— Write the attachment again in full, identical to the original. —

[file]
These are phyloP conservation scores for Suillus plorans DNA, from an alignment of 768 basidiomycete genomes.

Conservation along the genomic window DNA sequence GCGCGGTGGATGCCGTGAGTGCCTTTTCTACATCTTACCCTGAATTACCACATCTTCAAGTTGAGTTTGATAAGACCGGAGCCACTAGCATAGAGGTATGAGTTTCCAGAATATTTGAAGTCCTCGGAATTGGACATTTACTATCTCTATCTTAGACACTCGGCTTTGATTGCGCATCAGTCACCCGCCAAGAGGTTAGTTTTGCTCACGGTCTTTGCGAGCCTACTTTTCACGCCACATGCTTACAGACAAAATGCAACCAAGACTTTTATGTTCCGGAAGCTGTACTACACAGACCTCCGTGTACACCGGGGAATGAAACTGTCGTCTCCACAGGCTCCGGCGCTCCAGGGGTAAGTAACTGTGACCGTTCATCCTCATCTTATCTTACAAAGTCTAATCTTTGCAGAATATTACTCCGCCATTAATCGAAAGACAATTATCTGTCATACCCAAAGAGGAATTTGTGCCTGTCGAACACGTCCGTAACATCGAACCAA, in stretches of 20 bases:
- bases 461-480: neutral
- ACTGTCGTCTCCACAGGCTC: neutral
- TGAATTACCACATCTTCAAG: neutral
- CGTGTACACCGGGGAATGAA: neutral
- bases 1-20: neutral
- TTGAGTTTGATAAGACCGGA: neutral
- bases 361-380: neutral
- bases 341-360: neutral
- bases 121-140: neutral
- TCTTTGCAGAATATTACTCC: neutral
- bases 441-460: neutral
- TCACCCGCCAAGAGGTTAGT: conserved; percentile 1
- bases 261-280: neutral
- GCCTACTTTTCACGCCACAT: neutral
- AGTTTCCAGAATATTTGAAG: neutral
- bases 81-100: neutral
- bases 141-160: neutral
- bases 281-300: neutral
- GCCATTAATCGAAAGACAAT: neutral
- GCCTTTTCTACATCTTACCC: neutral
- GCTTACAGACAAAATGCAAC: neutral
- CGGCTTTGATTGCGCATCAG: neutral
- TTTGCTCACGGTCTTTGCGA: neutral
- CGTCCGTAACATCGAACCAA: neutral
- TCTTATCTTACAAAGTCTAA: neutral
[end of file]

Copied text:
These are phyloP conservation scores for Suillus plorans DNA, from an alignment of 768 basidiomycete genomes.

Conservation along the genomic window DNA sequence GCGCGGTGGATGCCGTGAGTGCCTTTTCTACATCTTACCCTGAATTACCACATCTTCAAGTTGAGTTTGATAAGACCGGAGCCACTAGCATAGAGGTATGAGTTTCCAGAATATTTGAAGTCCTCGGAATTGGACATTTACTATCTCTATCTTAGACACTCGGCTTTGATTGCGCATCAGTCACCCGCCAAGAGGTTAGTTTTGCTCACGGTCTTTGCGAGCCTACTTTTCACGCCACATGCTTACAGACAAAATGCAACCAAGACTTTTATGTTCCGGAAGCTGTACTACACAGACCTCCGTGTACACCGGGGAATGAAACTGTCGTCTCCACAGGCTCCGGCGCTCCAGGGGTAAGTAACTGTGACCGTTCATCCTCATCTTATCTTACAAAGTCTAATCTTTGCAGAATATTACTCCGCCATTAATCGAAAGACAATTATCTGTCATACCCAAAGAGGAATTTGTGCCTGTCGAACACGTCCGTAACATCGAACCAA, in stretches of 20 bases:
- bases 461-480: neutral
- ACTGTCGTCTCCACAGGCTC: neutral
- TGAATTACCACATCTTCAAG: neutral
- CGTGTACACCGGGGAATGAA: neutral
- bases 1-20: neutral
- TTGAGTTTGATAAGACCGGA: neutral
- bases 361-380: neutral
- bases 341-360: neutral
- bases 121-140: neutral
- TCTTTGCAGAATATTACTCC: neutral
- bases 441-460: neutral
- TCACCCGCCAAGAGGTTAGT: conserved; percentile 1
- bases 261-280: neutral
- GCCTACTTTTCACGCCACAT: neutral
- AGTTTCCAGAATATTTGAAG: neutral
- bases 81-100: neutral
- bases 141-160: neutral
- bases 281-300: neutral
- GCCATTAATCGAAAGACAAT: neutral
- GCCTTTTCTACATCTTACCC: neutral
- GCTTACAGACAAAATGCAAC: neutral
- CGGCTTTGATTGCGCATCAG: neutral
- TTTGCTCACGGTCTTTGCGA: neutral
- CGTCCGTAACATCGAACCAA: neutral
- TCTTATCTTACAAAGTCTAA: neutral